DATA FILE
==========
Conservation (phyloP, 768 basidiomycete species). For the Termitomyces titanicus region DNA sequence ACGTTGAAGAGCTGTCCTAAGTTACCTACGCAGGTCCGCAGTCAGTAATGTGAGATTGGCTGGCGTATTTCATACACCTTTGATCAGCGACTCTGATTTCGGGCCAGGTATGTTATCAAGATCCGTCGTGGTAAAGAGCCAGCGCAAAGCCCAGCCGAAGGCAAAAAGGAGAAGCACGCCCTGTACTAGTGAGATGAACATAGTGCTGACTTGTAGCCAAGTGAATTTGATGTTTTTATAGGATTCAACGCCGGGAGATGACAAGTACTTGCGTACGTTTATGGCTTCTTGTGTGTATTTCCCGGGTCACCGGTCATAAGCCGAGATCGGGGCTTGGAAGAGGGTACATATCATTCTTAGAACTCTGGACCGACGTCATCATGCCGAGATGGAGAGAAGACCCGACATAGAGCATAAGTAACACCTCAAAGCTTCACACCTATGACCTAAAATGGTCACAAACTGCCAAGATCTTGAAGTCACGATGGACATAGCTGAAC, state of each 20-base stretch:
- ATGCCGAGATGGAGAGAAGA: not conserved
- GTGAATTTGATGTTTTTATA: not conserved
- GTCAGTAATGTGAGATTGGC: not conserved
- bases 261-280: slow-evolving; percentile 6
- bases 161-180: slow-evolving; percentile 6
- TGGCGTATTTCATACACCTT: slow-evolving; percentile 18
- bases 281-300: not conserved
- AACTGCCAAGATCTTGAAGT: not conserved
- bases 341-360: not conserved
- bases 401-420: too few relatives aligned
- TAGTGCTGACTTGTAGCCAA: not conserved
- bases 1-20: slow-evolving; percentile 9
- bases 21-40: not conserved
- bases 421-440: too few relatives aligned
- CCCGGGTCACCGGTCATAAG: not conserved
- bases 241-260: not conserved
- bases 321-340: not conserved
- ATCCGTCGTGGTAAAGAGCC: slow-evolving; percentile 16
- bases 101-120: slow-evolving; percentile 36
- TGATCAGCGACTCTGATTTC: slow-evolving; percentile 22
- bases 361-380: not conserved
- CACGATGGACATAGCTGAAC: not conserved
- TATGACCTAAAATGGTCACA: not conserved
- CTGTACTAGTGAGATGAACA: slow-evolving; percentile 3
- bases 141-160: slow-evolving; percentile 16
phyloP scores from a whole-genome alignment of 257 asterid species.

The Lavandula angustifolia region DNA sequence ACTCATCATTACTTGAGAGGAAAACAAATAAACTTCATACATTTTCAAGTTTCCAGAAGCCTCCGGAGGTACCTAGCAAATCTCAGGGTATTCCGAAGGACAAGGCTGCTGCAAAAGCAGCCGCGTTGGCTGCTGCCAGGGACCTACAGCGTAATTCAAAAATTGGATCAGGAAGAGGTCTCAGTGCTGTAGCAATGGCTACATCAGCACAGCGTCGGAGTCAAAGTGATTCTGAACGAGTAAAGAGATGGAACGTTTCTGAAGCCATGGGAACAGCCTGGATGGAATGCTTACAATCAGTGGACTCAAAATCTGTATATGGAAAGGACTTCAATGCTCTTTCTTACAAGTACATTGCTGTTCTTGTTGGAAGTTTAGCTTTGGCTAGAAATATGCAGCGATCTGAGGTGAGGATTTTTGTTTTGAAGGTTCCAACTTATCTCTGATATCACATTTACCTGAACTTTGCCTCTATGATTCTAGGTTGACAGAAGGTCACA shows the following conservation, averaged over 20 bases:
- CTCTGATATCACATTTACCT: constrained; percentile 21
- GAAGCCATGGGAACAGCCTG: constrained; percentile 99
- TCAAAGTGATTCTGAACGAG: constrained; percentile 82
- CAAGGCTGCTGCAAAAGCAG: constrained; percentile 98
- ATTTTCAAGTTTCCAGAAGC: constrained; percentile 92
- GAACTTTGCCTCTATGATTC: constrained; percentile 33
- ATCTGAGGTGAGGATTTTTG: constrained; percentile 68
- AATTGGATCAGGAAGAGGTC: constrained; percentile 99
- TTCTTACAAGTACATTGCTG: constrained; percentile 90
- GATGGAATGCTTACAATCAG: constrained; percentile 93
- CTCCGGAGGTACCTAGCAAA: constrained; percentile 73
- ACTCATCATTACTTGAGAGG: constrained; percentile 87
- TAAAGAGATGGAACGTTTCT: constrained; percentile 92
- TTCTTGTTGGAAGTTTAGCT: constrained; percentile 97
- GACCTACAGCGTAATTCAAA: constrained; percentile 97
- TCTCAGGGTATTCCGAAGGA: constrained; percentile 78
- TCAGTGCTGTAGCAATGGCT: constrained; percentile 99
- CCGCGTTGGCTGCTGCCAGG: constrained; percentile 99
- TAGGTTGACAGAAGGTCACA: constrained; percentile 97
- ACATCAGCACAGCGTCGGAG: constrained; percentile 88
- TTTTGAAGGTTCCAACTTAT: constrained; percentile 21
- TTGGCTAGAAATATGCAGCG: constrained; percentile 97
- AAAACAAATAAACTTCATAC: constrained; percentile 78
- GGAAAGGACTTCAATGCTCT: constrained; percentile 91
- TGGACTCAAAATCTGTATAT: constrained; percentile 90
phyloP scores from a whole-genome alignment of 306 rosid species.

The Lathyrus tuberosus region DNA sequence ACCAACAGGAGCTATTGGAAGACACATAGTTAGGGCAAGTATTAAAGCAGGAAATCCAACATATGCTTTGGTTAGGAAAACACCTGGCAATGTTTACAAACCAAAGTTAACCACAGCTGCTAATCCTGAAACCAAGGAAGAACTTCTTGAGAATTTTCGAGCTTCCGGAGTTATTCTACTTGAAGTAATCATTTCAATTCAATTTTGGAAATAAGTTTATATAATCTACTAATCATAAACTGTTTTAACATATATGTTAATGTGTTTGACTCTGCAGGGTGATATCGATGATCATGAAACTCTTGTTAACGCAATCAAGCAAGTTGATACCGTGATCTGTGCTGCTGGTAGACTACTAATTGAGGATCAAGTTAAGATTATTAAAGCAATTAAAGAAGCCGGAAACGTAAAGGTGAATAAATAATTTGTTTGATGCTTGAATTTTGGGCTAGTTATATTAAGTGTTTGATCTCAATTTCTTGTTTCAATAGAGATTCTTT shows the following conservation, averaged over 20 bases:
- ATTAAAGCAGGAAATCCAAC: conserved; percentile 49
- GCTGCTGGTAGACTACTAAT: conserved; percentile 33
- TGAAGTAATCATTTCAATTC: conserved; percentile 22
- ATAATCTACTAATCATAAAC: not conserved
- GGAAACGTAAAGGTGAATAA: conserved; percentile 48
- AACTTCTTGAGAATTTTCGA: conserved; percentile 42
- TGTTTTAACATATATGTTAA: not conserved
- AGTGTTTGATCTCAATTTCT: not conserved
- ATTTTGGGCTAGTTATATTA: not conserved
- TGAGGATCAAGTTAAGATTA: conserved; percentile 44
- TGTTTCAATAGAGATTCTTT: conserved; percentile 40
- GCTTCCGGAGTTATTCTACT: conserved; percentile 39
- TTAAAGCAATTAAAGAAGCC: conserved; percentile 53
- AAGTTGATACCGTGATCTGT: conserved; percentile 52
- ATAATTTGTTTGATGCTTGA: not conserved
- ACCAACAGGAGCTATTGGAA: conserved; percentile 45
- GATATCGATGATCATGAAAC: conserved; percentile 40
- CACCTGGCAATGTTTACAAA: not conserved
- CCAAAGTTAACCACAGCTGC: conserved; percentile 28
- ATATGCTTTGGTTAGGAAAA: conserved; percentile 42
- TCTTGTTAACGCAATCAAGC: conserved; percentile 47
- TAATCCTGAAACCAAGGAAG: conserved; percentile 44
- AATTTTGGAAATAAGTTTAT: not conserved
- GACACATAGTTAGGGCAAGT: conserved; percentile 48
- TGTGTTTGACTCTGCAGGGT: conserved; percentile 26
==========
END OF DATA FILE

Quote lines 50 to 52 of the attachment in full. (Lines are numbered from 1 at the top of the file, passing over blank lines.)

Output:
- TTGGCTAGAAATATGCAGCG: constrained; percentile 97
- AAAACAAATAAACTTCATAC: constrained; percentile 78
- GGAAAGGACTTCAATGCTCT: constrained; percentile 91